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Phillips 66 Co. v. Grainer

United States District Court, E.D. California

November 7, 2014

PHILLIPS 66 COMPANY, Plaintiff,
v.
EDWARD S. GRAINER, et al., Defendant

For Phillips 66 Company, Plaintiff: Dawn Ceizler, Law Offices of Dawn Ceizler, Walnut Creek, CA.

ORDER DENYING MOTION FOR ATTORNEYS' FEES WITHOUT PREJUDICE (Doc. 17)

Barbara A. McAuliffe, UNITED STATES MAGISTRATE JUDGE.

ORDER TO SHOW CAUSE WHY DEFAULT JUDGMENT SHOULD NOT BE SET ASIDE

I. Introduction

The complaint in this case filed on November 21, 2013 alleges a breach of contract. (Doc. 2). Defendant, Edward Grainer, was served with a copy of the summons and complaint on December 18, 2013. (Doc. 6). Mr. Grainer did not appear in this action and default was entered against him on March 10, 2014. (Doc. 8).

Subsequently, Plaintiff filed a Motion for Default Judgment by the Clerk of the Court on May 23, 2014 pursuant to Fed.R.Civ.P. 55(b)(1).[1] (Doc. 14). Default judgment was entered by the Clerk on July 9, 2014. (Doc. 15). Pending before the Court is Plaintiff's Motion for Attorneys' Fees in the amount of $12, 536.25, which was filed after default judgment was entered.

A review of the request for attorneys' fees reveals that the motion is deficient. For the reasons set forth below, the motion will be DENIED WITH OUT PREJUDICE. Additionally, the Court has some concerns regarding whether the default judgment issued by the Clerk was proper. Accordingly, no later than December 12, 2014, Plaintiff shall show cause why the default judgment should not be set aside pursuant to Fed.R.Civ.P. 60(b), and an amended motion for default judgment be filed.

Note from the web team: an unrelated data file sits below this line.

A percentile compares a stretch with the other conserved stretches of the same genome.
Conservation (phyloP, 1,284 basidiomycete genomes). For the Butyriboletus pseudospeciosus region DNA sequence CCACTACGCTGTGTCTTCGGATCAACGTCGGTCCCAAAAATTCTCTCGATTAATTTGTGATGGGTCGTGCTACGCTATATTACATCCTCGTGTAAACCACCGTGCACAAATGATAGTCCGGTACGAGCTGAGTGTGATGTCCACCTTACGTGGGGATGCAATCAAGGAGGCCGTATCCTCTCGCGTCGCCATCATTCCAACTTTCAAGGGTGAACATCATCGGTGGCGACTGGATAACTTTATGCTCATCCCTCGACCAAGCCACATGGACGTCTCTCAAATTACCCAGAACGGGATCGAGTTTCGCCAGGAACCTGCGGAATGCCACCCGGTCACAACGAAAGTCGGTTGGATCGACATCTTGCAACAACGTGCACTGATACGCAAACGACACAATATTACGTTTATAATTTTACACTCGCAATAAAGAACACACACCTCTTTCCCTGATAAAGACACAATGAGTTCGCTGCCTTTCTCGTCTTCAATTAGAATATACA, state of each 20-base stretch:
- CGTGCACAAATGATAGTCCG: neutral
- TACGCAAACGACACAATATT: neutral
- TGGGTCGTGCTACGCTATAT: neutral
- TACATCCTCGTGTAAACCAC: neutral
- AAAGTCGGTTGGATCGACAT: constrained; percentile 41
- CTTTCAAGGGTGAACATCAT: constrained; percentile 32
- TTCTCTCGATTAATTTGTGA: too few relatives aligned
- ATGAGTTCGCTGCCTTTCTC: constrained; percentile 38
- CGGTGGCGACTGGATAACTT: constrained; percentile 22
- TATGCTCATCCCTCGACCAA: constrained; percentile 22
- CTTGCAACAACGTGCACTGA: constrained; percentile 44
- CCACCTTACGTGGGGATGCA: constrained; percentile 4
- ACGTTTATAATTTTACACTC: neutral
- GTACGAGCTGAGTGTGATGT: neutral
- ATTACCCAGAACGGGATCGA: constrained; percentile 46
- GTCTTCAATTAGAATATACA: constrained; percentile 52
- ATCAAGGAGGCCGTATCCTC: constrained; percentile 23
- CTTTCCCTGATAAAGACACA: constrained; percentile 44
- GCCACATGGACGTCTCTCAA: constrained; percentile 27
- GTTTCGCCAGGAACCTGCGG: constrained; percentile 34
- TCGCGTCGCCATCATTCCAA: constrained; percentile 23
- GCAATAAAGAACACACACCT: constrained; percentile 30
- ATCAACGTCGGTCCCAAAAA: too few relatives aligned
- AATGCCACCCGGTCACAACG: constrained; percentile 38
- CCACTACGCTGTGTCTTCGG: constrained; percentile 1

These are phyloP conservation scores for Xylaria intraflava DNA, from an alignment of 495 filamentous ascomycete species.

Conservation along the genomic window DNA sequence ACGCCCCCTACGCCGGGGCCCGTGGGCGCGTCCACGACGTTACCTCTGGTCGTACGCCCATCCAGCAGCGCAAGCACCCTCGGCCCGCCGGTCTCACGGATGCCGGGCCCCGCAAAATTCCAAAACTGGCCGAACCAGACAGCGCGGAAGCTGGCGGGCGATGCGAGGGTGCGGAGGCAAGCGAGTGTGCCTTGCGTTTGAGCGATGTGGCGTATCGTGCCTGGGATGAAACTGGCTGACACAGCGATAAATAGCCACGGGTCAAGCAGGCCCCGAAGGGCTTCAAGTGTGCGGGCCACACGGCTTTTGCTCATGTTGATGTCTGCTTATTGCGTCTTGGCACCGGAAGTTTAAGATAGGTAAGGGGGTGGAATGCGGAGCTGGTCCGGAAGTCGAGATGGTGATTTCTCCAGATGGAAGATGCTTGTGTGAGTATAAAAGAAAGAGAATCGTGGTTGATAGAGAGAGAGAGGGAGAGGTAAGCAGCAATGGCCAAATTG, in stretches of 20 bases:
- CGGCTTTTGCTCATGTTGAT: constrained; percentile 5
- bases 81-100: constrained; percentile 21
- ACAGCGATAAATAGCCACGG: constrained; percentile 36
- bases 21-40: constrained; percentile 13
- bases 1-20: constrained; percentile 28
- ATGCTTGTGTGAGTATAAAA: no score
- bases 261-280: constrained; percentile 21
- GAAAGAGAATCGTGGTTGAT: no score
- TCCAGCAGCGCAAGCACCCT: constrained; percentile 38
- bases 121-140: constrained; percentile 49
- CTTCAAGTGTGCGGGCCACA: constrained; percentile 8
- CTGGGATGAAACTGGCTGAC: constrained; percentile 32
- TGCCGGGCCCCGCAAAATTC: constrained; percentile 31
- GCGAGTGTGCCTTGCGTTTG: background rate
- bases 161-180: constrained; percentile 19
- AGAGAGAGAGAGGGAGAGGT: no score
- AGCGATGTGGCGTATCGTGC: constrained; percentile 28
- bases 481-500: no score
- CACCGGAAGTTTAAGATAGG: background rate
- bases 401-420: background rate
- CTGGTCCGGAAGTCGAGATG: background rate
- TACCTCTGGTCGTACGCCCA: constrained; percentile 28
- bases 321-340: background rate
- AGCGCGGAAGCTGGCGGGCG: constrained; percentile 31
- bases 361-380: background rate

II. Discussion

A. Issues Related to the Default Judgment

The Clerk of the Court may enter default judgment if the Plaintiff's claim is for a sum certain or when a sum can be made certain by computation. Fed.R.Civ.P. 55(b) (1). However, establishing whether a case is a sum certain under Rule 55(b)(1) is a high standard. " A claim is not a sum certain unless there is no doubt as to the amount which Plaintiff is entitled as a result of the defendant's default." (emphasis added) Franchise Holding II, LLC v. Huntington Restaurants Group Inc., 375 F.3d 922, 928 (9th Cir. 2004) citing KPS & Assocs., Inc. v. Designs by FMC, Inc., 318 F.3d 1, 19 (1st Cir. 2003).

In this case, the Clerk's office issued a default judgment awarding Plaintiff $110, 238.67. This amount includes the principal sum of $78, 631.64 plus prejudgment interest in the amount of $31, 064.88 which continues to accrue at the rate of $21.54 per day, and costs in the amount of $542.15. (Doc. 15). The award was consistent with Plaintiff's request in the amended application for default judgment.[2] (Doc. 14). In support of the motion, Plaintiff submitted a declaration wherein counsel indicates she has calculated the damages pursuant to a breach of contract. However, Plaintiff has not established that the amount requested is proper for the following reasons:

1) It is not clear how counsel arrived at the figures for the amount of damages, nor is it clear what supporting documentation was relied upon in formulating the calculations;
2) Plaintiff requested pre-judgment interest pursuant to California Civil Code § 3289, however, there is no explanation why this California statute applies as opposed to California Civil Code § 3287, or another California statute;
3) Plaintiff asserts that post-judgment interest accrues at $21.54 per day, with no explanation on how ...

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